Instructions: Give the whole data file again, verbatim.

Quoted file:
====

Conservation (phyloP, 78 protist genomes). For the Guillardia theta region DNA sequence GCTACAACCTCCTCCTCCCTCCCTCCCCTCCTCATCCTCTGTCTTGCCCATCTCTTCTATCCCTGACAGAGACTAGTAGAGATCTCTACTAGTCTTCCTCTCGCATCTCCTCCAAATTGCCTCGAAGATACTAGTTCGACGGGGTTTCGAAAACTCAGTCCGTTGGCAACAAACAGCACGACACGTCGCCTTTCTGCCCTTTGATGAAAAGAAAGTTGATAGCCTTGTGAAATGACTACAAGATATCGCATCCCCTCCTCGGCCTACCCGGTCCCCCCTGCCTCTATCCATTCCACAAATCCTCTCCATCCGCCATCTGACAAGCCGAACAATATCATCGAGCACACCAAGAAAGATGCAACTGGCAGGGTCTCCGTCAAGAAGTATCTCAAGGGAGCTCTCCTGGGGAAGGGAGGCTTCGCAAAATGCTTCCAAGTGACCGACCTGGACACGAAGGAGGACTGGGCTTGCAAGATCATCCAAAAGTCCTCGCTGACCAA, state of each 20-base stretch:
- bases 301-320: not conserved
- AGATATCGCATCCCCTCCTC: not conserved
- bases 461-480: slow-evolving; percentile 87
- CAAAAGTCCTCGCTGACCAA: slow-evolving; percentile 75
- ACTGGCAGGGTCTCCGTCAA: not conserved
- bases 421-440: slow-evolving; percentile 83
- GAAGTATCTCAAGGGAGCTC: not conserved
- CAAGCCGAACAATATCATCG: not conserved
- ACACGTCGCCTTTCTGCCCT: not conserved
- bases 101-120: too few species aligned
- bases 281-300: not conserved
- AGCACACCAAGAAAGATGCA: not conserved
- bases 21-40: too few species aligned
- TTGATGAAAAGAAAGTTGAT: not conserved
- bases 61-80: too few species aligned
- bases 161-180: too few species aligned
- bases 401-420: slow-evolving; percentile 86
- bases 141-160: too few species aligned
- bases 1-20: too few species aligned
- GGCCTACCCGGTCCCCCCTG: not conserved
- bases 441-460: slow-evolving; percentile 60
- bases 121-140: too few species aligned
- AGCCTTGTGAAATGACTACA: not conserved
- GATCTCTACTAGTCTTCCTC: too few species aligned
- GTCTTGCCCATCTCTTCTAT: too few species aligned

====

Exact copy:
Conservation (phyloP, 78 protist genomes). For the Guillardia theta region DNA sequence GCTACAACCTCCTCCTCCCTCCCTCCCCTCCTCATCCTCTGTCTTGCCCATCTCTTCTATCCCTGACAGAGACTAGTAGAGATCTCTACTAGTCTTCCTCTCGCATCTCCTCCAAATTGCCTCGAAGATACTAGTTCGACGGGGTTTCGAAAACTCAGTCCGTTGGCAACAAACAGCACGACACGTCGCCTTTCTGCCCTTTGATGAAAAGAAAGTTGATAGCCTTGTGAAATGACTACAAGATATCGCATCCCCTCCTCGGCCTACCCGGTCCCCCCTGCCTCTATCCATTCCACAAATCCTCTCCATCCGCCATCTGACAAGCCGAACAATATCATCGAGCACACCAAGAAAGATGCAACTGGCAGGGTCTCCGTCAAGAAGTATCTCAAGGGAGCTCTCCTGGGGAAGGGAGGCTTCGCAAAATGCTTCCAAGTGACCGACCTGGACACGAAGGAGGACTGGGCTTGCAAGATCATCCAAAAGTCCTCGCTGACCAA, state of each 20-base stretch:
- bases 301-320: not conserved
- AGATATCGCATCCCCTCCTC: not conserved
- bases 461-480: slow-evolving; percentile 87
- CAAAAGTCCTCGCTGACCAA: slow-evolving; percentile 75
- ACTGGCAGGGTCTCCGTCAA: not conserved
- bases 421-440: slow-evolving; percentile 83
- GAAGTATCTCAAGGGAGCTC: not conserved
- CAAGCCGAACAATATCATCG: not conserved
- ACACGTCGCCTTTCTGCCCT: not conserved
- bases 101-120: too few species aligned
- bases 281-300: not conserved
- AGCACACCAAGAAAGATGCA: not conserved
- bases 21-40: too few species aligned
- TTGATGAAAAGAAAGTTGAT: not conserved
- bases 61-80: too few species aligned
- bases 161-180: too few species aligned
- bases 401-420: slow-evolving; percentile 86
- bases 141-160: too few species aligned
- bases 1-20: too few species aligned
- GGCCTACCCGGTCCCCCCTG: not conserved
- bases 441-460: slow-evolving; percentile 60
- bases 121-140: too few species aligned
- AGCCTTGTGAAATGACTACA: not conserved
- GATCTCTACTAGTCTTCCTC: too few species aligned
- GTCTTGCCCATCTCTTCTAT: too few species aligned